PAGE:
reher-center-immigrant-culture-kingsto-nyWelcome to the Reher Bakery, an institution in Rondout for close to eighty years  spanning most of the twentieth Century.  Many current residents of Kingston have memories to share about trips to the bakery with their parents and the smells of the fresh baked breads and rolls wafting out into the street.  Some have told us stories about home deliveries by one of the Reher brothers, in some cases directly to their kitchen tables, or conversations with one of the sisters who ran the retail shop.   Few who walked or drove the streets of Rondout in those years fail to mention to us the sight of family members sitting outside of the Spring Street entrance to the upstairs apartments.  Invariably, however, people become the most animated when they begin describing the unsurpassed taste and texture of the breads and rolls the Rehers produced.  “Did you find the recipe yet?” we get asked often.  Unfortunately for future generations, the Rehers didn’t need a recipe.

Frank Reher (center) with sons Willie (left) and Hymie (right).  Reher Center Archives

Frank Reher (center) with sons Willie (left) and Hymie (right). Reher Center Archives

Opened in 1908 by Frank Reher, an immigrant baker of Austrian Jewish descent, two generations of the family lived and worked in the bakery building until 2004 when Hymie, the last of the Reher family bakers,  passed away.  The bakery never officially closed.  Operations at the bakery gradually wound down as one by one family members passed away.  Even after his older brother died in 1980, Hymie continued to bake from time to time,  firing up the huge coal oven to turn out fresh batches of his coveted hard rolls for himself and a few friends and devotees who he knew would welcome some. At these times there would always be extras for the window for those lucky enough  to happen by at just the right time.

Three of the Reher sisters enjoying the sun outside of the Spring Street entrance to the upstairs apartments.  Reher Center Archives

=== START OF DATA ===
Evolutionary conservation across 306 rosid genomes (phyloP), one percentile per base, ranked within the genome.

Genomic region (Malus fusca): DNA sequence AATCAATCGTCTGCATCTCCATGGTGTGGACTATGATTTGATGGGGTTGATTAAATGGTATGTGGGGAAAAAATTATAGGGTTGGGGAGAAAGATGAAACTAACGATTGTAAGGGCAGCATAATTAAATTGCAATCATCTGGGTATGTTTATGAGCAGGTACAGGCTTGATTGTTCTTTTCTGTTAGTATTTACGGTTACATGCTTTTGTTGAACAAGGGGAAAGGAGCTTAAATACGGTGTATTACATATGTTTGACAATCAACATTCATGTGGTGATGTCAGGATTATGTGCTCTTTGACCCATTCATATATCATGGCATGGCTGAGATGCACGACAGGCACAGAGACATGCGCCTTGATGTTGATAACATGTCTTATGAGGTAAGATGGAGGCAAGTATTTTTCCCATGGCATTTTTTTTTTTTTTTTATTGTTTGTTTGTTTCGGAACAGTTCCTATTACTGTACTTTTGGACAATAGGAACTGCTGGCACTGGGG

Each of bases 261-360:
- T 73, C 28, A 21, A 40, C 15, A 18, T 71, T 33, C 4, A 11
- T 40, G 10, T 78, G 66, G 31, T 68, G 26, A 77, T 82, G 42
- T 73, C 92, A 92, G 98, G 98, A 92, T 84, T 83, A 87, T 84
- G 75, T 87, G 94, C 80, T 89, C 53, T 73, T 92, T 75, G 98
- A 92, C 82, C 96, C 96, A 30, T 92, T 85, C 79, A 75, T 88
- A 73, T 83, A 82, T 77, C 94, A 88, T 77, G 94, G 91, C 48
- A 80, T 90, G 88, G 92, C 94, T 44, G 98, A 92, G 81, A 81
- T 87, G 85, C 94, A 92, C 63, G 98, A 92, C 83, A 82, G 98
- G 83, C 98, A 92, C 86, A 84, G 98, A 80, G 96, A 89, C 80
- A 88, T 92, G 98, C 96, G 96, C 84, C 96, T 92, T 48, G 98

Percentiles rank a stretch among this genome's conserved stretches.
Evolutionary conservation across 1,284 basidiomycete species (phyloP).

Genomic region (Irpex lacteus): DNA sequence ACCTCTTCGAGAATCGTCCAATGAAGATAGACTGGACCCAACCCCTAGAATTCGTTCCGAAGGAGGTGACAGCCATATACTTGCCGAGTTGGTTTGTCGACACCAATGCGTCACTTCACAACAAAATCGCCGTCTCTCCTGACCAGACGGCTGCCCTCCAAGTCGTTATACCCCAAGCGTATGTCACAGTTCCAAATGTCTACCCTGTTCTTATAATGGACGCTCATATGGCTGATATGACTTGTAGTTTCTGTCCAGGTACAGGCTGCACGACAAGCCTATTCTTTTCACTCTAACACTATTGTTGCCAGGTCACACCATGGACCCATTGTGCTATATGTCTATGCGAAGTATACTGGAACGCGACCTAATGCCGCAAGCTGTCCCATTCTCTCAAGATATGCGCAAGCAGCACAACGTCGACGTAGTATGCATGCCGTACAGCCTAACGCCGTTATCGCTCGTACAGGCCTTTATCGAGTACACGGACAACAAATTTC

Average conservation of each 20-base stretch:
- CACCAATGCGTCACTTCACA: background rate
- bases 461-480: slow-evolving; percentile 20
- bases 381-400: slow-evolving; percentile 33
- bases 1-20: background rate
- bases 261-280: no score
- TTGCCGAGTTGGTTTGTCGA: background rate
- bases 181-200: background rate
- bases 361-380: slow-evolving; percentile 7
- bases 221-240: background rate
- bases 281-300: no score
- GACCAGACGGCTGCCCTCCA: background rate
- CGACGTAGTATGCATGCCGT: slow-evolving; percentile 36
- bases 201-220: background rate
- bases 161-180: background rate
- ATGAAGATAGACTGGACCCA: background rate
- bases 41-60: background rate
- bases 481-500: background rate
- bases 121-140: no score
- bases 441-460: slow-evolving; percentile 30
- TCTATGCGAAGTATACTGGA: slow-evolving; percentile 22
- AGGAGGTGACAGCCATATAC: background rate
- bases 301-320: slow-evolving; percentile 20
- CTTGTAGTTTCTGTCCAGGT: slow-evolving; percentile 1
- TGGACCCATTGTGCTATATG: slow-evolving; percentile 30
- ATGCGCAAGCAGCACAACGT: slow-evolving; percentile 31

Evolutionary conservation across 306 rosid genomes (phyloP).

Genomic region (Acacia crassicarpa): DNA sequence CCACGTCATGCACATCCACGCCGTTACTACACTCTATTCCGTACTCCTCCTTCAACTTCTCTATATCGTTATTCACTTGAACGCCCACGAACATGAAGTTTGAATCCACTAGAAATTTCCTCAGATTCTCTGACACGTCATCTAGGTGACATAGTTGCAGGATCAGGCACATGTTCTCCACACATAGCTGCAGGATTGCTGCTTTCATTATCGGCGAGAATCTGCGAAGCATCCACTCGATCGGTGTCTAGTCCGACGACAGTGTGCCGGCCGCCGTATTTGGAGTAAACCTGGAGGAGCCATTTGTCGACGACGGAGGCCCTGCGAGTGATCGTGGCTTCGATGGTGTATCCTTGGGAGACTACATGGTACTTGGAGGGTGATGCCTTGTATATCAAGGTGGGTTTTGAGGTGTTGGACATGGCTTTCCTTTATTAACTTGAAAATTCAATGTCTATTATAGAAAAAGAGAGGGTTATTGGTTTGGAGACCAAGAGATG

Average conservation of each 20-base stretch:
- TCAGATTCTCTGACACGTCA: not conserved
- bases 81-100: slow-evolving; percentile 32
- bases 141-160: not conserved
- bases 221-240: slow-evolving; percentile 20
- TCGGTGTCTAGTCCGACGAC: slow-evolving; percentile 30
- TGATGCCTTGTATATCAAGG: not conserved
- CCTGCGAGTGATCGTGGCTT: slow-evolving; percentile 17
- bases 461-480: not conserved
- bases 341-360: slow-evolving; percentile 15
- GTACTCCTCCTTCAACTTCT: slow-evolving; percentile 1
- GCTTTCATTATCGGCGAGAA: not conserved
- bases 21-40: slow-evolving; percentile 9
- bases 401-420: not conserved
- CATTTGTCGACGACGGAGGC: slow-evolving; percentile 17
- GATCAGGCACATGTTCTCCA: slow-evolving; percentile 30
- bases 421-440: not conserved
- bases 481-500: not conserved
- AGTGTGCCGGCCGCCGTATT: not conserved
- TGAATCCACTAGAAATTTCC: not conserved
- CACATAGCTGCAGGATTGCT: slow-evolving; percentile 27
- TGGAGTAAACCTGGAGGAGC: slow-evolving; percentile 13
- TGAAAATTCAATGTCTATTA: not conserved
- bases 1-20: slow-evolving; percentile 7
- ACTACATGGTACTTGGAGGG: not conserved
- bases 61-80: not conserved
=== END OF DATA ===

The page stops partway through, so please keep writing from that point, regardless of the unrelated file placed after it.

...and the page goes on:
Three of the Reher sisters enjoying the sun outside of the Spring Street entrance to the upstairs apartments. Reher Center Archives

The property occupied by the Reher Bakery was deeded to Thomas Cornell of the Cornell Steamboat Company and his wife Ann by the Delaware & Hudson Canal Company in 1854.  It was sold to Edward Cloonan and Andrew Eubank in 1868, and soda water and sarsaparilla were manufactured at the location from 1871 until 1877.  During this period the property may also have been used as a grocery by Peter Cloonan and/or Thomas Cloonan. The nature of the structures that existed on the property at that time is currently unknown though some local preservationists believe that the Reher Bakery buildings, based on their architectural details, could have been built c. 1875.  As late as 1870, however, the Combined Map of Rondout, Kingston and Wilbur, published by F.W. Beers (1870), shows the lot without structures.

In 1877, the north portion of the property (currently occupied by the Reher Bakery buildings) was sold at auction to William Turck and Nelson Burhans.  The southern portion of the property, now occupied by the Art Society of Kingston (ASK), was conveyed to the Trustees of the Village of Rondout.  Immediately thereafter, Turck and Burhans sold their portion of the property to John Weber Sr.  There is no evidence in city directories that Weber ever occupied the property, since they list his home and business further south on Broadway.  However, in 1883 Weber sold the property to James Van Buren who ran a leather, findings and hides business at that location until 1900.

Sign for James Van Buren ’s leather and findings business that occupied the building from 1883 until 1907

Sign for James Van Buren ’s leather and findings business that occupied the building from 1883 until 1907

The 1887 Sanborn map contains the first archival evidence of the current structures showing recognizable outlines of the present buildings including a break in the common wall.  The advertisement for Van Buren’s business is still visible on the third floor south-facing exterior wall of 101 Broadway.  James Van Buren Jr. appears to have run the leather business between 1900 and 1902, after which time it was operated by Richard McCutcheon until 1907.  In 1908, the year the Reher Bakery first appears in city directories, Mary Van Buren, widow of James, sold the property to Bessie Mones who, within a month, sold it to Ada Aduchefsky, wife of Frank Reher. The Reher family operated a bakery on the premises through the 1970s before shutting its doors and retiring to the upstairs apartments. The Jewish Federation of Ulster County was deeded the property in  2004.

 Trouble at the Bakery

The bakery made headlines in 1916 as reported in the Kingston Daily Freeman. Click here to read all about it.

 

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